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Drexel University to have virtual classes Monday as president calls for end to pro-Palestinian encampment

Drexel president says students participating in encampment could face disciplinary action
Drexel president says students participating in encampment could face disciplinary action 02:12

PHILADELPHIA (CBS) — Classes at Drexel University will be virtual Monday because dozens of pro-Palestinian protesters have set up an encampment on campus, the university president said Sunday. 

University President John Fry is calling for the end of the pro-Palestinian encampment, which was set up on the school's Korman Quad Saturday night. Fry said 40 to 60 individuals are participating in the protest as of Sunday evening. 

Nonessential employees will work remotely Monday as well. 

Fry said the protest, which was initially peaceful, has turned into a security concern for students and staff. Attempts to occupy "learning and working spaces" caused leaders to put campus buildings on lockdown, he said.

The demonstration "has proved intolerably disruptive to normal University operations and has raised serious concerns about the conduct of some participants, including distressing reports and images of protestors subjecting passersby to antisemitic speech, signs and chants," Fry said in a letter shared with the school community Sunday.

He added that the university is "coordinating with local officials and the Philadelphia Police Department to ensure the safety" of the community and allow the school to continue to operate. 

One student said the lockdown was "very inconvenient." 

"There's this Baiada center, which is a center where companies run by students can have a space there, and I have one there and I wasn't allowed to go there this morning because they're locked. I have stuff I need to do and get from there. I can't because of this. Very annoying," sophomore Eli Galdieri said.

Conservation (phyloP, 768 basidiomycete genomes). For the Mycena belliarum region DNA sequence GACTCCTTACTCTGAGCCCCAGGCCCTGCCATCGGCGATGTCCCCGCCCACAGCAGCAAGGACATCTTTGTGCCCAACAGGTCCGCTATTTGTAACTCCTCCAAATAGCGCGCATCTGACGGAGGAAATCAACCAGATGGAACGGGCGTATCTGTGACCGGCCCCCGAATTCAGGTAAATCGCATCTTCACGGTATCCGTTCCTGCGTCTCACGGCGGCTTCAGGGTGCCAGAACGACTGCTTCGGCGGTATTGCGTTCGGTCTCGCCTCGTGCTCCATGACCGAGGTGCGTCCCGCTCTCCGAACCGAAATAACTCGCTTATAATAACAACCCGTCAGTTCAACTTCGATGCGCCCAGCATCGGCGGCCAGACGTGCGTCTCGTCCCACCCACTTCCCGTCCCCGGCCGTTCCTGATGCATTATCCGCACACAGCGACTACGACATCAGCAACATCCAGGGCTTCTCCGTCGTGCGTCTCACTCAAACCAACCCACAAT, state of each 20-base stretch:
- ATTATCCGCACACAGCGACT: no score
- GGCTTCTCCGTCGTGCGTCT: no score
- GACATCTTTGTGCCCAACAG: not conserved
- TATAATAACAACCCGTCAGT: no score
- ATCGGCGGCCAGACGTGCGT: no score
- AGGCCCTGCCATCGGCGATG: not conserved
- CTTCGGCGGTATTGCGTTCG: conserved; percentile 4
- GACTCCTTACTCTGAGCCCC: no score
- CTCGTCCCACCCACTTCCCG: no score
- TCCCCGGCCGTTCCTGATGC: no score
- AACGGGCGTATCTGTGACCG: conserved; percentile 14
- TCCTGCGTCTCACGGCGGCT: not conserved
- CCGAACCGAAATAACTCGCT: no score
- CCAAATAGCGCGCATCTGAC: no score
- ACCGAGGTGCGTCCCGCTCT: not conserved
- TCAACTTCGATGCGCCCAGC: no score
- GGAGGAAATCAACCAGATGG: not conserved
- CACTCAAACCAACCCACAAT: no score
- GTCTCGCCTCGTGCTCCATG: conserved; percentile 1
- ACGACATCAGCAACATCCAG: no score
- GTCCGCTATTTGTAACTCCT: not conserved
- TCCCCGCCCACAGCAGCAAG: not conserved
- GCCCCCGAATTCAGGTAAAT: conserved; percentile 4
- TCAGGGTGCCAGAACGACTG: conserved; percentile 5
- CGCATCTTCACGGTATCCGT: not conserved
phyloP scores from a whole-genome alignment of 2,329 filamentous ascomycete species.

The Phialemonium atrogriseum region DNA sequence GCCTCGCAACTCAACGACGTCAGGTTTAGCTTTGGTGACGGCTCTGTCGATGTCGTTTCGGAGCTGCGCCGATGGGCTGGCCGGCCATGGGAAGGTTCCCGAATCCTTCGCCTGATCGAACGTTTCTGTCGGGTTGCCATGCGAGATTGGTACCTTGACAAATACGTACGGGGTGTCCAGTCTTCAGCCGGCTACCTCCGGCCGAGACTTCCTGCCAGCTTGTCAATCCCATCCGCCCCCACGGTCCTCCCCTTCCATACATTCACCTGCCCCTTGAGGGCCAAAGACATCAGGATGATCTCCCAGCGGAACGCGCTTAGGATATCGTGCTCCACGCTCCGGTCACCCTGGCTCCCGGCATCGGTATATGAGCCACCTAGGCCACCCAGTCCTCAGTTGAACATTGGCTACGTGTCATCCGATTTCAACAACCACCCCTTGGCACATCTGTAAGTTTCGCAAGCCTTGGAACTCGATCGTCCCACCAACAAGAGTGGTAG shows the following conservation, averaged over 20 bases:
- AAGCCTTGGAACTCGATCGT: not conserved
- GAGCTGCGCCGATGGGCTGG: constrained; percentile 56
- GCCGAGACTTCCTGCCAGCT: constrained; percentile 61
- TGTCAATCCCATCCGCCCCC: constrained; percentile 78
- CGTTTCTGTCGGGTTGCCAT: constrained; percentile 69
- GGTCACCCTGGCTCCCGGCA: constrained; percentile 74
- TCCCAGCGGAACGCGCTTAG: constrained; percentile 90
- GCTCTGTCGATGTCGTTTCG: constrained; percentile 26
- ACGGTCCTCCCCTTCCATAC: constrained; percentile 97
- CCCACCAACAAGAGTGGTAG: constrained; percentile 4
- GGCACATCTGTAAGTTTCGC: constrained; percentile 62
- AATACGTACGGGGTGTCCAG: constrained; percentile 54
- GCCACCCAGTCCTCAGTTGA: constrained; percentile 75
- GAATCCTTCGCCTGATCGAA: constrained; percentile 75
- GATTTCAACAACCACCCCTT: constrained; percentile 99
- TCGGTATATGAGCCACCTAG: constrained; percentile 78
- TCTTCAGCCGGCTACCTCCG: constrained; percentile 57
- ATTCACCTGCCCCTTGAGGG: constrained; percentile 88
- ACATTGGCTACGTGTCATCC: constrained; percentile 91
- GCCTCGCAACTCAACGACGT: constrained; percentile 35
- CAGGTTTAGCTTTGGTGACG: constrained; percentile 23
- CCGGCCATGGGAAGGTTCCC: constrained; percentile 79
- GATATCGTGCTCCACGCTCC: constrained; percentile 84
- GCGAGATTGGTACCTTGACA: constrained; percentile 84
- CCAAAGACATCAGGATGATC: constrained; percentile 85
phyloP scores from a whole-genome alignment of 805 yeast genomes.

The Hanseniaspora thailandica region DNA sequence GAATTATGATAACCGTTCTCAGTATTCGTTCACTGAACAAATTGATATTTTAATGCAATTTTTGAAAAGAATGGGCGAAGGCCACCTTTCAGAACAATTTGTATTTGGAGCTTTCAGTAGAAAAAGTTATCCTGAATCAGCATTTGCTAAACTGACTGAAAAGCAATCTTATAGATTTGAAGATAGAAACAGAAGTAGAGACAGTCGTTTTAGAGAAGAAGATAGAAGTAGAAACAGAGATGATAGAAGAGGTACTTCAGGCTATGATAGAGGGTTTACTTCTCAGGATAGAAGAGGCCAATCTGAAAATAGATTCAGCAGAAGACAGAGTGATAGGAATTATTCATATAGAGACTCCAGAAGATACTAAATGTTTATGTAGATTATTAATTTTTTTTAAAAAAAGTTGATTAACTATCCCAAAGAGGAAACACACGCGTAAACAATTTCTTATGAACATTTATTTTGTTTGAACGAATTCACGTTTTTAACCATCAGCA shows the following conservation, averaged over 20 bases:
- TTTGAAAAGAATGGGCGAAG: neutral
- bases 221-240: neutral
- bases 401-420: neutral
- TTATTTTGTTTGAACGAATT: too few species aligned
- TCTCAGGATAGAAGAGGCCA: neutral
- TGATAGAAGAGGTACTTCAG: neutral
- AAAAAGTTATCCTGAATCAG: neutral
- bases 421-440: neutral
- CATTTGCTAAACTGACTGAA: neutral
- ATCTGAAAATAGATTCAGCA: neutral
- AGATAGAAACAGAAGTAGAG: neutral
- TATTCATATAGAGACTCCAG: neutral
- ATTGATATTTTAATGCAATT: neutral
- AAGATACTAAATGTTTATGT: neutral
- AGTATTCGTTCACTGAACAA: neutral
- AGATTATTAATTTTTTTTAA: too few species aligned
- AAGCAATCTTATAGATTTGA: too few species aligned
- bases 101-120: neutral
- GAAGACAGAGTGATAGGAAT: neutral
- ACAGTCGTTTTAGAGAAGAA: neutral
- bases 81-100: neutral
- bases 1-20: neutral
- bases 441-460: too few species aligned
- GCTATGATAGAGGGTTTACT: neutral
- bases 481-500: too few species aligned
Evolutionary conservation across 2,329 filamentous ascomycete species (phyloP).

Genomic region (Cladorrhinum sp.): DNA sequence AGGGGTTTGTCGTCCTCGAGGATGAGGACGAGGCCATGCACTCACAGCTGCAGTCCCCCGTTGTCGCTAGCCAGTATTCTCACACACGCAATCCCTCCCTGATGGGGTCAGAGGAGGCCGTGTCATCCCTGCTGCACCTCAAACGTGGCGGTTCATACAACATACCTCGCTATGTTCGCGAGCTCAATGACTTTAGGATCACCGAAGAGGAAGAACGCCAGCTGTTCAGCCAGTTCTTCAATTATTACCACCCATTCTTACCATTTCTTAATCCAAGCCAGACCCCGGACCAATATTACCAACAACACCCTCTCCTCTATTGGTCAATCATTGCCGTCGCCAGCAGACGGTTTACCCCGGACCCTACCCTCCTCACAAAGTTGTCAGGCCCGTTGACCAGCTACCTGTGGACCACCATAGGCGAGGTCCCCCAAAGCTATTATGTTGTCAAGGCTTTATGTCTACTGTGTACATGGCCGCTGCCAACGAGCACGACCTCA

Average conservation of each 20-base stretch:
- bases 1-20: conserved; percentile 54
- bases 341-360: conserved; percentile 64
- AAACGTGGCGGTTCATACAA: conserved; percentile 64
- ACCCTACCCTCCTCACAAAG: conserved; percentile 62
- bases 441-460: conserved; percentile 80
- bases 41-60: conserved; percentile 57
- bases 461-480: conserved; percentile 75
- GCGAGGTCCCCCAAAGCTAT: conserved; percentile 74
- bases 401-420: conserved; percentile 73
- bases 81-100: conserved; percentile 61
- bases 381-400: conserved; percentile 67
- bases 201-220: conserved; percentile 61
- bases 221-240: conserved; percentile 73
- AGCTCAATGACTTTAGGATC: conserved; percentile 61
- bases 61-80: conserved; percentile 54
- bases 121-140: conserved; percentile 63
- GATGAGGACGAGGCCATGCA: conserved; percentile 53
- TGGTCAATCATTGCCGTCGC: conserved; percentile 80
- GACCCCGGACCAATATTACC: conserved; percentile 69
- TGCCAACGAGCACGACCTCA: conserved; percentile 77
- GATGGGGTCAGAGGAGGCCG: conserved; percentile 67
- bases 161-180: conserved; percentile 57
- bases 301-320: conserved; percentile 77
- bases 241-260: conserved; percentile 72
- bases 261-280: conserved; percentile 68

Drexel University moves to remote learning because of pro-Palestinian encampment 03:16

Another person who visited the encampment said he supports the right to protest.

"It's the Constitution. That's what I'm in favor of," Carmelo Giagiari said. "I believe it's good, it's American." 

Protesters are calling for an immediate cease-fire. In a statement, the Drexel Palestine Coalition, which is participating in the protest, said demands include "divestment from genocide and redistribution of funds toward investments in Palestine, disclosure of material and financial expenses and profits, defense against repression and censorship and an explicit declaration that we are witnessing a genocide."

Drexel's president said the university has opened a line of communication with the protesters, hoping to convince them to leave.

The university is warning students involved in the protest that they could face disciplinary action and has also warned non-students that they are unlawfully trespassing.

The Drexel Palestine Coalition on Sunday night posted on Instagram a response to Fry's community letter. It says, in part, "Drexel administration can aid in the dissolution of the encampment by meeting our demands. We aren't going anywhere until Drexel discloses and divests."

As of Sunday afternoon, the protest was peaceful. There have not been any arrests.

The encampment at Drexel comes after 19 pro-Palestinian protesters were arrested on the University of Pennsylvania's campus Friday after groups attempted to occupy a building on campus.

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